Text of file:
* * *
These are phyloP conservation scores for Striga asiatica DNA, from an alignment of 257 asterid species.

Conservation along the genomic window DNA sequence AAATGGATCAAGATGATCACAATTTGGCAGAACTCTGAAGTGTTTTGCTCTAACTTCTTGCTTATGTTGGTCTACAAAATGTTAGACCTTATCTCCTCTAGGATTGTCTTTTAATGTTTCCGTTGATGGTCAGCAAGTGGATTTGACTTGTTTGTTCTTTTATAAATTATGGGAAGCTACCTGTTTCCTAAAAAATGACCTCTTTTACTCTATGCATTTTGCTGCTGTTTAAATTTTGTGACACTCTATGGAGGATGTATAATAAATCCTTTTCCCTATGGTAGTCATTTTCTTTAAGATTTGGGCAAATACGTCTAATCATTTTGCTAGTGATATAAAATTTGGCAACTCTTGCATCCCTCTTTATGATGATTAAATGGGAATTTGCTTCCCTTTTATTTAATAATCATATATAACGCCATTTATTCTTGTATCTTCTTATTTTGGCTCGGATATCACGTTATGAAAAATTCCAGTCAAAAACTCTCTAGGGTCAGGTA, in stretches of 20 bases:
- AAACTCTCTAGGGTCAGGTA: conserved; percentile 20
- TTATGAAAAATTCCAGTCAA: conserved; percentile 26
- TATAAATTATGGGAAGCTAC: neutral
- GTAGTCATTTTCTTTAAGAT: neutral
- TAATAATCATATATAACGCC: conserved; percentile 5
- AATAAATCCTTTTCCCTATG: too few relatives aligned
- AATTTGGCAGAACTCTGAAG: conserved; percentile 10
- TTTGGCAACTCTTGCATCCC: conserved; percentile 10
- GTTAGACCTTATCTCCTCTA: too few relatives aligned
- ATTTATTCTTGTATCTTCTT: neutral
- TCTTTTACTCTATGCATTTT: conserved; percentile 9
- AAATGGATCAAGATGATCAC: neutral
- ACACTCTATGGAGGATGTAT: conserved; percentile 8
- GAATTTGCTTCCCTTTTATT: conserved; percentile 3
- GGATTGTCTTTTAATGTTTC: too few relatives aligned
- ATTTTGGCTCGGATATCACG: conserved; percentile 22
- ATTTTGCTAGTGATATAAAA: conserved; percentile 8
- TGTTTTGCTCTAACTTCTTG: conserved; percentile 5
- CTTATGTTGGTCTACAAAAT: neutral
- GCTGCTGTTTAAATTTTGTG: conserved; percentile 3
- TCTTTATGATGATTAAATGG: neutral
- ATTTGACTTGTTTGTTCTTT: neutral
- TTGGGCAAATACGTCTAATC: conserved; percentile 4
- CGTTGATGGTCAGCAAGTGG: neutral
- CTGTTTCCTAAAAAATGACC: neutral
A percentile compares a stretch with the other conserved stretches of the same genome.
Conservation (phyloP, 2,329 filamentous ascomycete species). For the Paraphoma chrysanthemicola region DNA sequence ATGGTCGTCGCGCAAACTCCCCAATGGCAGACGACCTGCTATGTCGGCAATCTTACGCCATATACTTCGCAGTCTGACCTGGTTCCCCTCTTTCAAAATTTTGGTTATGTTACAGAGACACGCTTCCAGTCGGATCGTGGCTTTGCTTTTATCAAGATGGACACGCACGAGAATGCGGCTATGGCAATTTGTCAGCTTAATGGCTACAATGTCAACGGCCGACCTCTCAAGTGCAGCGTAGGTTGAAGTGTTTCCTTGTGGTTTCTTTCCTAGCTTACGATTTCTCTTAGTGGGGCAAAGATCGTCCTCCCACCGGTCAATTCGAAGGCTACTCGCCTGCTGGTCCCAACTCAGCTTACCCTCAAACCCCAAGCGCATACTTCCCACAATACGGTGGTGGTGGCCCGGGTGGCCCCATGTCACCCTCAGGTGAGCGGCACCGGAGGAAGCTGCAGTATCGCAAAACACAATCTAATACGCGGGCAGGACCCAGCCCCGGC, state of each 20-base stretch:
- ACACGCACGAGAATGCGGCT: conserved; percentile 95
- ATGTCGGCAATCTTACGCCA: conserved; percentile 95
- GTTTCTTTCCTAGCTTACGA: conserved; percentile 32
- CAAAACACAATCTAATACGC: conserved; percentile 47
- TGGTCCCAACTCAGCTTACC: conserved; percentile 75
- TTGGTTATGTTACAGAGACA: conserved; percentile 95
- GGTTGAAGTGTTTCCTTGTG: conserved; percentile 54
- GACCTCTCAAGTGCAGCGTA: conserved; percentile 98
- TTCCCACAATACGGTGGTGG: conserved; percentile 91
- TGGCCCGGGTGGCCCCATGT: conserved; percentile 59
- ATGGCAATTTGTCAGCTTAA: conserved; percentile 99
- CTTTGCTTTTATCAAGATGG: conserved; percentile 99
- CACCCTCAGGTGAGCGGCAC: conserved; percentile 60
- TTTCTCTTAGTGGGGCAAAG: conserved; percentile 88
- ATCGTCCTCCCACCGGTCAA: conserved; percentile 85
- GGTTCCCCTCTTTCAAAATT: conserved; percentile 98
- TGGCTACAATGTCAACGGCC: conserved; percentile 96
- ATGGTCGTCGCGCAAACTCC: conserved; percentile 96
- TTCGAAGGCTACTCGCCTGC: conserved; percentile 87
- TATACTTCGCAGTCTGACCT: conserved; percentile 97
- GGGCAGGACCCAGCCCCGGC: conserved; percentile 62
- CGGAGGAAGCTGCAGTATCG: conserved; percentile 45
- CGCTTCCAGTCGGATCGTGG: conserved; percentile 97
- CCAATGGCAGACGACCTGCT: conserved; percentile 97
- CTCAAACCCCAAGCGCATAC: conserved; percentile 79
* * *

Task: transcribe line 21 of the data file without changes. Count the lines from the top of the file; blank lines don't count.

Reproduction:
- CTTATGTTGGTCTACAAAAT: neutral